Switch-hitting will remain a tough assignment to master, as the mechanics of one swing is tough enough but Headley must remain confident and consistent with two.
"He had so many at bats left-handed that he wasn't getting his ABs right-handed," Tornicasa said. "As time went on, since he wasn't facing lefties, and you can work on it and work on it and take BP but it is nothing like seeing live pitching. That slowed his progress down. He actually has more power right-handed than left-handed. Last year, he went to the fall league and got good work right-handed and this year kept moving in the right direction."
Headley is a proponent of the Padres philosophy that preaches aggressively patient hitting. The Colorado native will work the count, and when it is in his favor he will look for his pitch in a certain location to drive. It is consistent with what he has done in the past – the difference is the extra strength in his body has allowed him margin for error while increasing his ability to drive the ball out of the park.
Headley's approach is centered around pounding the ball up the middle of the field and taking the ball where it is pitched when necessary. He remains a gap-to-gap hitter that will turn on an inside fastball and hammer it over the wall or go with an outside pitch to hit it the other way.
His .401 BABIP (batting average on balls in play) is a testament to his ability to put the ball where fielders aren't – about 70 percentage points of the time better than an average major leaguer.
"He really had an opportunity to put things together in San Antonio and did that," Ready said. "Player of the Year voted unanimously by all the managers. He was the most consistent player throughout the whole summer."
The Padres believe Headley can tack on another 10-15 pounds to his frame so this off-season was eerily familiar to the last one. The third baseman/left fielder will have to ensure he doesn't take away from his agility in the process – a feat he has seemingly accomplished when he topped the scales in the 220-pound range.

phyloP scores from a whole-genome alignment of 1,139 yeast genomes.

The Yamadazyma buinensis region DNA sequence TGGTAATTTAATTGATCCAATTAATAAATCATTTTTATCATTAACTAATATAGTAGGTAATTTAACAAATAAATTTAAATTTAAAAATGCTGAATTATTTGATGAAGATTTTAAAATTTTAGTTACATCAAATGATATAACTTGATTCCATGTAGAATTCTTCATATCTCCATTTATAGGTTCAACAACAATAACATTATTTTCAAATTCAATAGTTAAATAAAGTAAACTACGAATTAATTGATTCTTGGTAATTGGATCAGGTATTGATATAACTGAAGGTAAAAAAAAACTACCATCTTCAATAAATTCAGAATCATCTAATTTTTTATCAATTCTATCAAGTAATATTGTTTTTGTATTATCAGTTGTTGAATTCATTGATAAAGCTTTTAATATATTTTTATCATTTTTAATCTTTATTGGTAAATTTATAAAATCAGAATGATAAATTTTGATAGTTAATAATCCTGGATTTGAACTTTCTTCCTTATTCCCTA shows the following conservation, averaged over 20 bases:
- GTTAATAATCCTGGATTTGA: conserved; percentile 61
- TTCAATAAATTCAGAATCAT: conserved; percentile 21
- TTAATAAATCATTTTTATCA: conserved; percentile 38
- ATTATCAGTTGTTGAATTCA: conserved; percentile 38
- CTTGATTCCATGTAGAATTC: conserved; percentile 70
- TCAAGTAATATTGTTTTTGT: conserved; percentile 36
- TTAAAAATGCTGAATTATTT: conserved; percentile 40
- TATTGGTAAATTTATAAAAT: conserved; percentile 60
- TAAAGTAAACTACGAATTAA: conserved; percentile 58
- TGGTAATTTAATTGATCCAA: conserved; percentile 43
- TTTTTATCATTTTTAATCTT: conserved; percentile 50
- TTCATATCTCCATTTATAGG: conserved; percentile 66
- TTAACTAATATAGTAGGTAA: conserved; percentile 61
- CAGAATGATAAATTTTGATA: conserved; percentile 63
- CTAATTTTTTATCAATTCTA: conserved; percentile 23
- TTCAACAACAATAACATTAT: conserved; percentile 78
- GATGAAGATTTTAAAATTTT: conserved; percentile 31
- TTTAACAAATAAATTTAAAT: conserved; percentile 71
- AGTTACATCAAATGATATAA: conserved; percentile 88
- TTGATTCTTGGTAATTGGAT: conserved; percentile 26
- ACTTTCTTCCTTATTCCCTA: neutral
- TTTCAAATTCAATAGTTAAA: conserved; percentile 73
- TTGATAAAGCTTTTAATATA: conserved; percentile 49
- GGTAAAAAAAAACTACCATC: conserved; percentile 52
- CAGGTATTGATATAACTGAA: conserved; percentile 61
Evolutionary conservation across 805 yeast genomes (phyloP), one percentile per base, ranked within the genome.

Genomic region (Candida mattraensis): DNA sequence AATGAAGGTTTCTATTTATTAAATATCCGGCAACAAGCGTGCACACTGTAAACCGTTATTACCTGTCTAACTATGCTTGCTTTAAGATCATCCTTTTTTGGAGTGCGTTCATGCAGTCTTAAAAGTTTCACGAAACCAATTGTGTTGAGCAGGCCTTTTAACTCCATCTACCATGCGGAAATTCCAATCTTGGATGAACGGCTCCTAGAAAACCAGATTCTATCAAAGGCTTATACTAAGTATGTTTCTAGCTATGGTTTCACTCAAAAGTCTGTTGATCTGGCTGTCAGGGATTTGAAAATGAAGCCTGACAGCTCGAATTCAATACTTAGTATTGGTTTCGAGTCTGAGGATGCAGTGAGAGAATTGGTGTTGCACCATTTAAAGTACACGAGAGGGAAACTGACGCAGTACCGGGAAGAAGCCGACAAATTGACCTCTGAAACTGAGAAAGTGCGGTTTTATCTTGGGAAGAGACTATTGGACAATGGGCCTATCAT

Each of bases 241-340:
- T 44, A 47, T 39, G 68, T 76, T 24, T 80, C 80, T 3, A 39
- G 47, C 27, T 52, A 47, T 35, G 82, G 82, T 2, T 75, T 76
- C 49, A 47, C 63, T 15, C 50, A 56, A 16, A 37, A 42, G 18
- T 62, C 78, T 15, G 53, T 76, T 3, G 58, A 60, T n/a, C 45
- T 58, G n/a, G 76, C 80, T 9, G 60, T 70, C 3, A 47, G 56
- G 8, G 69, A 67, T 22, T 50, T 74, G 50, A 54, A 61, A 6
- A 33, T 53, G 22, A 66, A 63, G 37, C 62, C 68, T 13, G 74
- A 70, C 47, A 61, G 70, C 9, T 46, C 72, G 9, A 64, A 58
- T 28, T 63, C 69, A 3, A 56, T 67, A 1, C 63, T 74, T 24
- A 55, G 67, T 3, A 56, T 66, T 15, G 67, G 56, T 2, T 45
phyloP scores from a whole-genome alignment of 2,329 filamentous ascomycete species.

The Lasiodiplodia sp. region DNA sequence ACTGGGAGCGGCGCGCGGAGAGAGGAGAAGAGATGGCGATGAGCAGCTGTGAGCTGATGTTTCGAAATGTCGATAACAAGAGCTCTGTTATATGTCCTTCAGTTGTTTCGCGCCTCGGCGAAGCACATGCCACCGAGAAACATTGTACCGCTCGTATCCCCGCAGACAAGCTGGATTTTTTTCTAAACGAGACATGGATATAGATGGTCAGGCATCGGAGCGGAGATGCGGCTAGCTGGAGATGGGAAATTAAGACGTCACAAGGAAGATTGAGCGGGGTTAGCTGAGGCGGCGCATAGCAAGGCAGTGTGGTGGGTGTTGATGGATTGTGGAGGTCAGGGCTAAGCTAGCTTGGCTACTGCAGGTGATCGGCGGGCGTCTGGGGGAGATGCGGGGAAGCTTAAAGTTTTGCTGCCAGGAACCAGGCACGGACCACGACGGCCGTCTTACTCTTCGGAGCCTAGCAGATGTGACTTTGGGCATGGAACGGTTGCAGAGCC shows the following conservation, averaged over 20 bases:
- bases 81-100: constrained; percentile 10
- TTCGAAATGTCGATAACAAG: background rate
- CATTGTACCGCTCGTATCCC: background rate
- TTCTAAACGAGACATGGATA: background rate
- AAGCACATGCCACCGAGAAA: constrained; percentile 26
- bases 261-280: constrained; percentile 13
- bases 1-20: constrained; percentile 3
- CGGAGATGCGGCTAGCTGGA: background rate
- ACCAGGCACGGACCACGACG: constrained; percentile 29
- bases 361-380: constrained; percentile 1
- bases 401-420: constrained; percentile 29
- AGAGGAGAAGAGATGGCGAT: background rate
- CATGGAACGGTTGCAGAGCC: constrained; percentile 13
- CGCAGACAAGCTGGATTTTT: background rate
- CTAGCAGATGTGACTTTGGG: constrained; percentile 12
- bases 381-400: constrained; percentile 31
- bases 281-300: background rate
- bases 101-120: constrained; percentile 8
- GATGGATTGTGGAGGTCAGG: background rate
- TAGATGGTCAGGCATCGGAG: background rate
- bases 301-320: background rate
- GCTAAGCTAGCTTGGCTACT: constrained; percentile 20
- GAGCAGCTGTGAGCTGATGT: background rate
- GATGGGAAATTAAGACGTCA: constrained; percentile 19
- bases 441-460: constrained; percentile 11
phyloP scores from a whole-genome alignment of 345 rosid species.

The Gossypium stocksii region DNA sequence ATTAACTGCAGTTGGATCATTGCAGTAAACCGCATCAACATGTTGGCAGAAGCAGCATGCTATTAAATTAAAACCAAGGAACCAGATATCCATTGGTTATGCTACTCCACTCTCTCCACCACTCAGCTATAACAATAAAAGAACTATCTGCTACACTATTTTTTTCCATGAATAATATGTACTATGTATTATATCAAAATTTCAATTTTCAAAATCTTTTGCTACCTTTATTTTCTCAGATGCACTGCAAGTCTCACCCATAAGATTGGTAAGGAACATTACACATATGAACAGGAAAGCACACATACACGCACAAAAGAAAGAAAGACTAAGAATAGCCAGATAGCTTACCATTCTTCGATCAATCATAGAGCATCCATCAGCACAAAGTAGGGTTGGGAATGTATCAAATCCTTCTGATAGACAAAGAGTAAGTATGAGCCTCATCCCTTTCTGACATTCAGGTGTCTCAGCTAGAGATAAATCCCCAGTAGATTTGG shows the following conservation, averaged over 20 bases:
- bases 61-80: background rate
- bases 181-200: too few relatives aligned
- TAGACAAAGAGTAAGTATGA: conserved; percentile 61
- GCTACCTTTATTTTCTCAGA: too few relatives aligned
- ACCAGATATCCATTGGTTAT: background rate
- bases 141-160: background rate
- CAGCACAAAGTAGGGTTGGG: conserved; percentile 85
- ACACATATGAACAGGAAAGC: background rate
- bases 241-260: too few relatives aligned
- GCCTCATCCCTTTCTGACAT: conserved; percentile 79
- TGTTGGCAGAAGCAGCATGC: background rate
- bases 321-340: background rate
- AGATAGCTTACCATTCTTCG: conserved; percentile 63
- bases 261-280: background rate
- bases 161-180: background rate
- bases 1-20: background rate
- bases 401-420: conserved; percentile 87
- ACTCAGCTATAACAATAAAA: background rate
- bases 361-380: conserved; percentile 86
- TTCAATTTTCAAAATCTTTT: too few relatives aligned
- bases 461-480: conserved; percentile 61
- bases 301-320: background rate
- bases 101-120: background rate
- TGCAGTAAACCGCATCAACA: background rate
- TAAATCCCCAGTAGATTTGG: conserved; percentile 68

Headley has developed into one of the better defensive third basemen in the minors. He has good range and soft hands while possessing excellent instincts and reaction. He puts himself in good position to field the ball and has an average arm. Extra steps to throw are not a part of his game, allowing him to settle and position his body for the throw.
There had been talk regarding Headley seeing time in left field and that came to bear this spring. Given his athleticism he could make the switch.
He is already a very good defensive third baseman and how quick he can make the adjustments in left field will determine when he sticks in the majors. He saw a lot of balls during the day in Arizona this spring and will now have to face the challenges of night-time forays on the grass, where shadows could wreak havoc on his ability to judge balls.
He has exceptional makeup and knowledge of the game, which has already aided him in the transition. He simply needs more games before taking flight in San Diego on a full-time basis.
"His makeup is so good it wouldn't surprise me if he was able to do it and be adequate out there," said Bryk. "Chase has outstanding work habits and belief in his ability and gets better every time you see him. He doesn't have the quickest feet in the world but makes the plays on all the balls he gets to."
ETA: Headley has already seen time in the majors and will be back at some point in 2008. He will start the year in Triple-A Portland with the whole point to improve his defensive game in left field. He has proven he can hit – tearing it up in Spring Training – and it is just a matter of time before he calls San Diego home.